Debt is getting its share of press time these days. It’s not always portrayed in a positive light. But consumers need to know that there is both good and bad debt. The trick is to know the difference between them, notes Russell Nagano from CCG Personal Wealth Management, based in Toronto.
Credit card debt usually ends up on the bad side of the fence. Much of that debt is racked up by spur of the moment purchases that accrue high interest if not paid up right away. The more money on the card, the more you are out of pocket.
Your mortgage, on the other hand, is considered a good debt. You are paying on something that will appreciate overtime, so you’re not loosing money in the bargain, at least not usually. Home equity loans, a related source of debt, can be good or bad. If you use them diligently and pay back the money on a timely basis they usually end up on the good side. Keep the balance high and you are on the other side of the fence.
Think of it this way. Good debt happens when you invest in something that will appreciate in value, like a home or condo. Bad debt is what you owe when you by something that depreciates. Either way, interest accrues, which can be painful when higher interest rates return.
Good vs. Bad Debt
RRSP loans work for people that are disciplined as far as money matters go. Using your RRSP refund to pay back part or all of the loan principle is one way to get that debt paid off sooner. The target should be to have the loan paid at the end of one year. Banks do offer longer terms sometimes, but you really don’t want to carry RRSP loans too long.
Car loans, even though they are for necessary transportation in most cases, are considered bad debts because cars depreciate. Pay cash if you can or shop around for one of those zero percent car loans that are currently on offer. If you go the loan route, take the cash you would have spent on the car and invest it. You’d be ahead in the money department at the end of five years, instead of just owning that car.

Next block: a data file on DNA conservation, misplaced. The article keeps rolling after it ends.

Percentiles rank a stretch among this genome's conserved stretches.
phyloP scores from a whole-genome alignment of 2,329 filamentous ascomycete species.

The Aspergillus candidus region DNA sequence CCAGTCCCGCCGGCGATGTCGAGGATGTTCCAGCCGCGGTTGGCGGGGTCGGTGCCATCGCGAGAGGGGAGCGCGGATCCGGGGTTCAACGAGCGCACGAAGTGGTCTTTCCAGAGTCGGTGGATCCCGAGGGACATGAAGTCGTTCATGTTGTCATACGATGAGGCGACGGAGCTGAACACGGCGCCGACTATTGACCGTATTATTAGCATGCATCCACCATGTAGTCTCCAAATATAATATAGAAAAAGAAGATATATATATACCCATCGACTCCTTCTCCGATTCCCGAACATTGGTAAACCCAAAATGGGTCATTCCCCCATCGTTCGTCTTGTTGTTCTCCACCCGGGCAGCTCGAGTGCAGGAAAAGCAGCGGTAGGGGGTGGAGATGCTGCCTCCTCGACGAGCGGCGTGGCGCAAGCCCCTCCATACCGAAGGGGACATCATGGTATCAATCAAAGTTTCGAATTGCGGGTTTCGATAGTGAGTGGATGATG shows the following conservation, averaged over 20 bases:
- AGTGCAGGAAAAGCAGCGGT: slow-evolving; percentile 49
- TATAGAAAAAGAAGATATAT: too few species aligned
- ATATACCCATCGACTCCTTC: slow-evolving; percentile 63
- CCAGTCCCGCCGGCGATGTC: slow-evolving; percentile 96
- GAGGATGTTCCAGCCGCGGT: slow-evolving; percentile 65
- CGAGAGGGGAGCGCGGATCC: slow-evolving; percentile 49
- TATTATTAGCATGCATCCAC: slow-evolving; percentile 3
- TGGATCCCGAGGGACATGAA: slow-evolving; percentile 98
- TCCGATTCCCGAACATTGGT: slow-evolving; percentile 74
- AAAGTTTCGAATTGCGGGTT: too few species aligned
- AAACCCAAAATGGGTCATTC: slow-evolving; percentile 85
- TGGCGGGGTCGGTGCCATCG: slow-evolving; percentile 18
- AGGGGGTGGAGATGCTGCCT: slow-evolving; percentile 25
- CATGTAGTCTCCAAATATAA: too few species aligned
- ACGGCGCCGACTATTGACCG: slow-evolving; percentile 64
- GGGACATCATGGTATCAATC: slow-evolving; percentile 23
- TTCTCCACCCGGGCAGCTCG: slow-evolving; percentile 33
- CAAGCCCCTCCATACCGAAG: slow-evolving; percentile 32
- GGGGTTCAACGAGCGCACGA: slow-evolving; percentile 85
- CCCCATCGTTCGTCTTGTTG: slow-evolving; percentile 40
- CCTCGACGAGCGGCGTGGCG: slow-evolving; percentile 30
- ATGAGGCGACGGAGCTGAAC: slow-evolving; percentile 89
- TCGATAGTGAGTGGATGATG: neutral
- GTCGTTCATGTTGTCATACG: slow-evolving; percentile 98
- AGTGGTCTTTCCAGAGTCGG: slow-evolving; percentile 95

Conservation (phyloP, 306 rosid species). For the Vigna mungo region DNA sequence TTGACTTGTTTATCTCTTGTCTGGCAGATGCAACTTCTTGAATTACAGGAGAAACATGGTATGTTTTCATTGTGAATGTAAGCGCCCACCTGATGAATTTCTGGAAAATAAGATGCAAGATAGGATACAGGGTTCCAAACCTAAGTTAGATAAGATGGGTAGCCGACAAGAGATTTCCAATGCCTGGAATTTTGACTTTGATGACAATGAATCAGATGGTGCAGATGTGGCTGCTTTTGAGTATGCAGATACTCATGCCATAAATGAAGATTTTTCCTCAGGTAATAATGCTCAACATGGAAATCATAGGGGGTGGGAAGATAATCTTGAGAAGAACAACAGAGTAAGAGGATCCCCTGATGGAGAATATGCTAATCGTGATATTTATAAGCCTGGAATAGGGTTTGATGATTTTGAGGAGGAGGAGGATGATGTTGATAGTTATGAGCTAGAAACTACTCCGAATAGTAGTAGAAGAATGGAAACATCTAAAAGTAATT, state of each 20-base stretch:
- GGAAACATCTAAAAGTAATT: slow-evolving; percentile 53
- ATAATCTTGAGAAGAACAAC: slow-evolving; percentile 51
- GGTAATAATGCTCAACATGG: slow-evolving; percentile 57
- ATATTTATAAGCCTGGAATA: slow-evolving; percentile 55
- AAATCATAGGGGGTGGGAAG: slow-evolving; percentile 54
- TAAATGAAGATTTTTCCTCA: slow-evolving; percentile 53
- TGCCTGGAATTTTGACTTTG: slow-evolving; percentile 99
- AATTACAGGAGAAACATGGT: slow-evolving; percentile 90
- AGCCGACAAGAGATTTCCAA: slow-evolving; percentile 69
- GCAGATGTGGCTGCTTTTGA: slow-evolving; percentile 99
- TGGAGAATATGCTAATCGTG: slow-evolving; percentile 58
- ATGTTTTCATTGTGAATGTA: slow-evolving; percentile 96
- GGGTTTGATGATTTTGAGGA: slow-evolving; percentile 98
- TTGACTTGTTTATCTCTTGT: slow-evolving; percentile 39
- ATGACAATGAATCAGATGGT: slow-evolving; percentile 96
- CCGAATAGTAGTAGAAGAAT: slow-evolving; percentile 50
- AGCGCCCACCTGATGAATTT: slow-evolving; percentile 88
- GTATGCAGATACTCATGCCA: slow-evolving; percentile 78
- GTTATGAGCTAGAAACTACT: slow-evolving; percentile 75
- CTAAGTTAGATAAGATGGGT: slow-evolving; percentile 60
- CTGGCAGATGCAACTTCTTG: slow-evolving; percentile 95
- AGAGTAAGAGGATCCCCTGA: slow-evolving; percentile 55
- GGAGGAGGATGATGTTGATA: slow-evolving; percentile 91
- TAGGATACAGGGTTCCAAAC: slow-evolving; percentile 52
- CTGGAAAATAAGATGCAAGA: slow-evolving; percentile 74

Student loans are considered a good debt because they are an investment in the future. Education means larger paychecks and more opportunities down the line. But, consider carefully your field of interest. Getting a student loan for thousands of dollars for a degree that does not have much income potential could be problematic.
Credit card can be great in a pinch, but if the balances are allowed to grow they can become a bad debt very quickly. If you are in a situation where the payments are weighing you down, consider getting a consolidation loan using your home equity. The interest rates are lower and you will get the money paid down that much quicker.
The Canadian Institute of Chartered Accountants did a survey in June of 2012. Results showed that 50 percent of Canadians think that paying down debt is important. Some 48 percent thought they would have trouble paying their mortgage if interest rates increased dramatically. Nearly 43 percent carry credit card balances, and almost 17 percent have had to borrow funds for living expenses.